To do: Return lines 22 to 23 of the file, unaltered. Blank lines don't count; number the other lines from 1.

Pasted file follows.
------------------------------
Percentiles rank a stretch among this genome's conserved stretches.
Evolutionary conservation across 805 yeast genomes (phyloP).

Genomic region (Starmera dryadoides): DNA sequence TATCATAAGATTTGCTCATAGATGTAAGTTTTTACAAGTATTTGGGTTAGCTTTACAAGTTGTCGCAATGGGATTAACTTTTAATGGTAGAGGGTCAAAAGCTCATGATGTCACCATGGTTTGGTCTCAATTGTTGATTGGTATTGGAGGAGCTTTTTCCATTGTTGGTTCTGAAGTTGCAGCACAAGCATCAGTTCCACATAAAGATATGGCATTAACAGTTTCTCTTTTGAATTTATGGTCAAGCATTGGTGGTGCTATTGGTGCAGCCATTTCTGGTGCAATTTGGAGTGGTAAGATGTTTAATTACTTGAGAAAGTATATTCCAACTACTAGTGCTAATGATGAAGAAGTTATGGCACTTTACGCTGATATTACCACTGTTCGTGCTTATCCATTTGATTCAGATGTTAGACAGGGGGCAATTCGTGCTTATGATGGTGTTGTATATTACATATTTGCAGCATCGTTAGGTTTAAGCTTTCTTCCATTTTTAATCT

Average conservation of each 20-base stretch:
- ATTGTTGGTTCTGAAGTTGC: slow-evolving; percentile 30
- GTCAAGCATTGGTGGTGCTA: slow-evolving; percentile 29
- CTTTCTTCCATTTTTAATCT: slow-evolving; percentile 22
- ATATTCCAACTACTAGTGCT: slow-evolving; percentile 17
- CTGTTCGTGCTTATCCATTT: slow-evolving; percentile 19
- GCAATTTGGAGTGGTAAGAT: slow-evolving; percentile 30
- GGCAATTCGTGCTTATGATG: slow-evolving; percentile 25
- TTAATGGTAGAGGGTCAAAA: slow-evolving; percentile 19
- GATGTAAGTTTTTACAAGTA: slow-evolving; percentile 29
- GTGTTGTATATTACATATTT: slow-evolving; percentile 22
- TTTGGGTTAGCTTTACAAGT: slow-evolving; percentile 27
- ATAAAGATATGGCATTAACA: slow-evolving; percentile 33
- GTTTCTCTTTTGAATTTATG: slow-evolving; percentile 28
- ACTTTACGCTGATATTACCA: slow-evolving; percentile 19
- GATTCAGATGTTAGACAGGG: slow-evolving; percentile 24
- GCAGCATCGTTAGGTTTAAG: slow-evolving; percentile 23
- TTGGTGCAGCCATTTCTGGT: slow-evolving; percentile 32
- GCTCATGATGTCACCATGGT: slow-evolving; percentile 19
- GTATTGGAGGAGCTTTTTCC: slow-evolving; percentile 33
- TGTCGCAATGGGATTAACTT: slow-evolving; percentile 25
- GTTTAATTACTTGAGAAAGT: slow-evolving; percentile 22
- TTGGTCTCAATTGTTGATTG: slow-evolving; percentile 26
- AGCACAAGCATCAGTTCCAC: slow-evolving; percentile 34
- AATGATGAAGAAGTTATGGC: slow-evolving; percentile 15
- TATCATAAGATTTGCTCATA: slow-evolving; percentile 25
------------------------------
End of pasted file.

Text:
- GCTCATGATGTCACCATGGT: slow-evolving; percentile 19
- GTATTGGAGGAGCTTTTTCC: slow-evolving; percentile 33